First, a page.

Regarding a head shot “putting them down”. The only answer is maybe. First you have to penetrate the skull which is very thick bone on the front, less thick on the back, and even less thick on the sides. Chances are in a self defense situation that you will be shooting at the front of the skill. Even larger calibers have been known to ricochet off the skull particularly if the bullet strikes a curve in the skull. If the bullet does penetrate it’s probability of incapacitating is dependent on factors such as depth of penetration and section of the brain that is damaged, there is no guarantee wit a head shot as there is no guarantee with any caliber.

Assuracy is important. Recoil affects accuracy. More recoil can mean less accuracy, depending on hand strength and training. I were making the choice I would go with 22LR. Neither the WMR or LR is going to expand out of a short barrel pistol. So wound cavity is going to be same as if shooting FMJ. With no expansion penetration and accuracy are important. 22 WMR will penetrate deeper, but if the recoil impedes accuracy the better penetration is not going to be better than a 22 LR that hits right where you want it to.

When 22 caliber and going for a head shot the idea so to not shoot for the skull area. Better to aim for the area between the nose and mouth. The teeth are easier to get past than a shill, and the bullet will encounter little resistance as it travels rearward toward the spinal column. Any 22 bullet will do significant damage to the spine and stop the assailant. But pulling that off requires really good accuracy, which in a hostile encounter means keeping control over your nerves and the adrenaline rush. One thing is for certain. Being shot in the space is likely to disrupt any bad guy’s assault.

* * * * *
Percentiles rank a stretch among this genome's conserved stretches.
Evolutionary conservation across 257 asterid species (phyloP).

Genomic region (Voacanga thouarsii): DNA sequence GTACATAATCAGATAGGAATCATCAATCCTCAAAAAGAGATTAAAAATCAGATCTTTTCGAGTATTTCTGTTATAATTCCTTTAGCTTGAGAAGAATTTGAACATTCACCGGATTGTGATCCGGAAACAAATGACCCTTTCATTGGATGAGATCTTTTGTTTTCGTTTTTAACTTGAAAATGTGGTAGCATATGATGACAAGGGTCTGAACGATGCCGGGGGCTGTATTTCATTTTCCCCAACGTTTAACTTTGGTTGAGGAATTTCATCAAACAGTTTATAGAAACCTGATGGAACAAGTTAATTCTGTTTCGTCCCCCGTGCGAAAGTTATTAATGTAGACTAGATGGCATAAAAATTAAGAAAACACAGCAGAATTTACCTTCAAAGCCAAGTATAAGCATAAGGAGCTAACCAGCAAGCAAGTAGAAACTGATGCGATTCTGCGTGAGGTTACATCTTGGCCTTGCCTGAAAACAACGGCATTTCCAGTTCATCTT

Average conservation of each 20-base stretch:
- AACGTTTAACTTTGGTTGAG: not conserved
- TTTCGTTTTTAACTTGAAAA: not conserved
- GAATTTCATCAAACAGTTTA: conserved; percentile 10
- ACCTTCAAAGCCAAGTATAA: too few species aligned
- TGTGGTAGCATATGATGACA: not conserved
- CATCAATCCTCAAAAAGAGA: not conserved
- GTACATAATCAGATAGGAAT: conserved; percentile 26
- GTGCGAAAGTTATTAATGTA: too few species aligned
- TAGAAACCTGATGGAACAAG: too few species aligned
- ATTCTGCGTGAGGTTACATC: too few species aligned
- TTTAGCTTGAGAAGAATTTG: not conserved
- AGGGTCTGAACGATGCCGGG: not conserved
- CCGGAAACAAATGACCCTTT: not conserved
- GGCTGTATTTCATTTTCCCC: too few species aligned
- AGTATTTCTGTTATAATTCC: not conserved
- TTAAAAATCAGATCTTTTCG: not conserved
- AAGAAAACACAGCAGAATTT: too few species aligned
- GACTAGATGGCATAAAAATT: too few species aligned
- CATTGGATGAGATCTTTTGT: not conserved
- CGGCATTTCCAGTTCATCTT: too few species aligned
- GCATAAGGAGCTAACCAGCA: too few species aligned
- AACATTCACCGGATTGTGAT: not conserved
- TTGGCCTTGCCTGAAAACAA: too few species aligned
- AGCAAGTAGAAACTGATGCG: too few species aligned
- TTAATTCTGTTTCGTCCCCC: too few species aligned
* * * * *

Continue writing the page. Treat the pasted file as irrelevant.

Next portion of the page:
‘This video is a good comparison between the two rounds.
Very interesting video and great write up. I'm also guess you should not shoot 22 LR in a 22 MAG cylinder not because of pressure but because the power burning will do damage to the counterbore in the revolvers cylinder or is a 22 MAG cylinder a smooth bore because the round does not head space on the brass but on the rim/ I have not looked at one that close.
 

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This video will clearly explain why you should not shoot 22 LR in a 22 WMR pistol. First the velocity is nearly cut in half and second the differences in diameter makes the 22 LR casing distort and can cause brass contamination in the cylinder. A simple logical explanation is that guns red precision dependent machines. Getting the benefit of th precision Is dependent upon using only precisely compatible ammo. Think of it this way. I have a 33 inch waist. If I wear 34 inch pants they are too loose. So I need a belt that I have to cinch very tight to keep my pants from sliding down, and that causes discomfort. The moral is don’t put a 33 inch waist into 34 inch trousers.


Forgot to mention one other point in my previous reply. Effective self-defense with a gun requires accuracy and speed. You have to acquire the target fast while selects point of aim. Since firing multiple successive rounds is advised it is important to consider the effect of recoil on re-acquiring the point of aim after each shot. That would be easier with the LR than with the WMR for a hand/wrist weak person.
 

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Discussion Starter · #7 ·
This video will clearly explain why you should not shoot 22 LR in a 22 WMR pistol. First the velocity is nearly cut in half and second the differences in diameter makes the 22 LR casing distort and can cause brass contamination in the cylinder. A simple logical explanation is that guns red precision dependent machines. Getting the benefit of th precision Is dependent upon using only precisely compatible ammo. Think of it this way. I have a 33 inch waist. If I wear 34 inch pants they are too loose. So I need a belt that I have to cinch very tight to keep my pants from sliding down, and that causes discomfort. The moral is don’t put a 33 inch waist into 34 inch trousers.